- Some Kind of Crazy
It doesn’t matter if you can’t see Steve’s 1985 Corvette: Turquoise-colored, Plush purple seats, gold-trimmed Rims that make little stars in your eyes
As if the sun is kneeling at The edge of sanity. Like a Baptist Preacher stroking the dark underside Of God’s wet tongue, he can make you
Believe. It’s there; his scuffed wing- Tips—ragged, frayed, shuffling Concrete—could be ten-inch Firestone Wheels, his vocal chords fake
An eight cylinder engine that wags Like a dog’s tail as he shifts gears. Imagine Steve, moonstruck, cool, turning right Onto Ridge Avenue, arms forming
Arcs, his hands a set of stiff C’s Overthrowing each other’s rule, His lithe body and head snap back Pushing a stick shift into fourth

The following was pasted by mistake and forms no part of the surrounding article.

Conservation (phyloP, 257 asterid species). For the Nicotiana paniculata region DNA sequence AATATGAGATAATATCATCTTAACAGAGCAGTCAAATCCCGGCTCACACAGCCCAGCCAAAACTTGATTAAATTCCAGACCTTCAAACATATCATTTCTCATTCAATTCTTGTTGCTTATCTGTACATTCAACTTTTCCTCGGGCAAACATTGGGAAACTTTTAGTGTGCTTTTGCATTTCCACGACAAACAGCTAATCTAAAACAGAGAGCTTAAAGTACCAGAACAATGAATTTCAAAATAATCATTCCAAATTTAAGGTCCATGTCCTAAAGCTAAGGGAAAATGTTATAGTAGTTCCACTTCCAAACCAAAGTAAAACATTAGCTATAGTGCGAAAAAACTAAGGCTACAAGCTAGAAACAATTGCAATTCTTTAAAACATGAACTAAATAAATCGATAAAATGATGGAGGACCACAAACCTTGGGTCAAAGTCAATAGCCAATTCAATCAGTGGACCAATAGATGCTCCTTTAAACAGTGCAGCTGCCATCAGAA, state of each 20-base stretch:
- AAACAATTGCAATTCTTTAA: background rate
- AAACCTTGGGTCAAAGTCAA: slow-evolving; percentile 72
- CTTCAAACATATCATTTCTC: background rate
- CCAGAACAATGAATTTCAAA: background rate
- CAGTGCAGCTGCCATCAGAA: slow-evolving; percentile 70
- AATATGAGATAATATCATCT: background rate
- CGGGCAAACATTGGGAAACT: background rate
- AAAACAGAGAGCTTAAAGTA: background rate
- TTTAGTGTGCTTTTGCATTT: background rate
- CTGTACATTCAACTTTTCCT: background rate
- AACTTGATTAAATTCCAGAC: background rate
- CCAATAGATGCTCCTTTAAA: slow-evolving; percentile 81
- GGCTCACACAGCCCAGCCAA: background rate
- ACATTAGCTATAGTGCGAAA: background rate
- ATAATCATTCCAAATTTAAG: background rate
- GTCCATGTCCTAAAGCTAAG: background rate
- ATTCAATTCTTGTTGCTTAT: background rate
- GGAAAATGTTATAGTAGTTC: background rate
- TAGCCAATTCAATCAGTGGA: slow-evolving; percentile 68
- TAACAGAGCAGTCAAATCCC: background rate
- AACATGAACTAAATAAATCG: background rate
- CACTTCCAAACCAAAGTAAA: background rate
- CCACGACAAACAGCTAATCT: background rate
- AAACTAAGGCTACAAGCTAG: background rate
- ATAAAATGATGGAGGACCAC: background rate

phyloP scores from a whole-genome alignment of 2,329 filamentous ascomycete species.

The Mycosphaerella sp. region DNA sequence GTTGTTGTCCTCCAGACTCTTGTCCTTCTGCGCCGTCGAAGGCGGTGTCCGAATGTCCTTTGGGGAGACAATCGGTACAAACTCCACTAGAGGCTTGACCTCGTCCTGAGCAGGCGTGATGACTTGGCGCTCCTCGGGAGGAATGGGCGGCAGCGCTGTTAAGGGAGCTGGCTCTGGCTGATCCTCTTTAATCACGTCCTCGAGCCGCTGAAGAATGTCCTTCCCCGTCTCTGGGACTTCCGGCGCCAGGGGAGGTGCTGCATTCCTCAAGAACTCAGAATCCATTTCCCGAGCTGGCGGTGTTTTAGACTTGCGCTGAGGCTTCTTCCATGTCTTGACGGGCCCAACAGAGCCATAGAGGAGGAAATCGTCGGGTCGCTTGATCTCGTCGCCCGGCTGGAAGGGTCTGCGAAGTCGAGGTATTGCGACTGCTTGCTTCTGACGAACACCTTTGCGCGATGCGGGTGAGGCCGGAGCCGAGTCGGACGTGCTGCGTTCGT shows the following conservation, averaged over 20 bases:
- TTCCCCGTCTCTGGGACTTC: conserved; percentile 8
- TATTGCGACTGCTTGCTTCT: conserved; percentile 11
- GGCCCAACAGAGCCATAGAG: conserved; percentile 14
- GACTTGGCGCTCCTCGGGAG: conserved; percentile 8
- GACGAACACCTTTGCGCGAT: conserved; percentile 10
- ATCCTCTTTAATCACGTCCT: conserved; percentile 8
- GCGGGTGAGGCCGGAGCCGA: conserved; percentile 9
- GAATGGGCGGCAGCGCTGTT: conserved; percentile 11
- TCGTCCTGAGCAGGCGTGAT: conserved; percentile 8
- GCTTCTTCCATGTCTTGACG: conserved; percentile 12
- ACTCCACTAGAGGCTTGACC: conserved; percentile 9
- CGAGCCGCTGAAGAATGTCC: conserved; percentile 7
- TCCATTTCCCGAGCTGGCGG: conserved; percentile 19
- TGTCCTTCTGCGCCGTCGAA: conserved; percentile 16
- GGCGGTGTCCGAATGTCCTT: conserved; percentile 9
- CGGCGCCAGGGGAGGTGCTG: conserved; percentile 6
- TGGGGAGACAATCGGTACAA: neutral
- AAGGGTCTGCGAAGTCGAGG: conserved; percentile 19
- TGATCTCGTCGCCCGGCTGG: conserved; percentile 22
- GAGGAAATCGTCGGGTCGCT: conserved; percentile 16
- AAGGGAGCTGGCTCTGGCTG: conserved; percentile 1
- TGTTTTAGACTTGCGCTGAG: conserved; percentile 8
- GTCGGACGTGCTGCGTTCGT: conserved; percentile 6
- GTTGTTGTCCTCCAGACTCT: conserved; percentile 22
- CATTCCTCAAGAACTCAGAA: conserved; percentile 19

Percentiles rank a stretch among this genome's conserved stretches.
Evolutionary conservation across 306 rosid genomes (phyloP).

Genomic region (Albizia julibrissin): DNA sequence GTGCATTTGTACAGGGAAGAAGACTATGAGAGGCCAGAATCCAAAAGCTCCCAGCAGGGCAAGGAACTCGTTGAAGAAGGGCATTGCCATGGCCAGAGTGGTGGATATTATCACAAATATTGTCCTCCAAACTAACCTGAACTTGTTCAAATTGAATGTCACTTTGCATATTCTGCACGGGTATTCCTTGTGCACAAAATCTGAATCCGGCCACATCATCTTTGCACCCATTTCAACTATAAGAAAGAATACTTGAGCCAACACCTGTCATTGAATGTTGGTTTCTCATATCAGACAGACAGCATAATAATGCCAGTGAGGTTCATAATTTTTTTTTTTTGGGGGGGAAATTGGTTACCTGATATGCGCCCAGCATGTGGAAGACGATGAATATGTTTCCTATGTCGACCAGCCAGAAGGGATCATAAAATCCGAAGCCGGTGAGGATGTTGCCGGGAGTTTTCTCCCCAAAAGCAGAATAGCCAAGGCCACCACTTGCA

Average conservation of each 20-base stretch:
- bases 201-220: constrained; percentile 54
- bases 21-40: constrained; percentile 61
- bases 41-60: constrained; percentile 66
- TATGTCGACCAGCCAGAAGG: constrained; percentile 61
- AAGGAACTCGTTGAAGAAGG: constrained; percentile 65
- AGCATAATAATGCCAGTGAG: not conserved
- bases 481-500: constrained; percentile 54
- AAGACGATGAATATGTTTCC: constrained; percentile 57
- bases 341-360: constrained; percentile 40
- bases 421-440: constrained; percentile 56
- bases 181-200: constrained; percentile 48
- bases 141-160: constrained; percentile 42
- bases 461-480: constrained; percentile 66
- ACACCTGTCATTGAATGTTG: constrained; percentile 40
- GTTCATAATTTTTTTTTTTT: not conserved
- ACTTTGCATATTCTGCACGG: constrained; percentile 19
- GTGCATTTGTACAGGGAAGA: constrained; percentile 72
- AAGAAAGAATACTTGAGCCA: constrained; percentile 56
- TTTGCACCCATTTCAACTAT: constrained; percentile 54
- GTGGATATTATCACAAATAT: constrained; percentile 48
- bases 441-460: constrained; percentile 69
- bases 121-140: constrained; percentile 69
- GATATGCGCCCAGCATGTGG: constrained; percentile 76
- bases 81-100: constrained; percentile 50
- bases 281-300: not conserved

Whizzing past Uncle Sam’s Pawn Shop, past Chung Phat’s Stop & Go. Only he knows his destination, His limits. Can you see him? Imagine
Steve, moonstruck, cool, parallel Parking between a Pacer and a Pinto— Obviously the most hip—backing up, Head over right shoulder, one hand [End Page 57]
Spinning as if polishing a dream; And there’s Tina, wanting to know What makes a man tick, wanting A one-way trip to the stars.
We, the faithful, never call Him crazy, crackbrained, just a little Touched. It’s all he ever wants: A car, a girl, a community of believers.
Major Jackson, an accountant and arts administrator, is doing graduate work in creative writing at the University of Oregon. He was awarded a 1995 Pew Fellowship in the Arts and was named the 1994 MacDowell Poetry Fellow. A member of the Dark Room Collective, he has held residencies at Cave Canem, the MacDowell Artist Colony, and the Third Avenue Performance Space.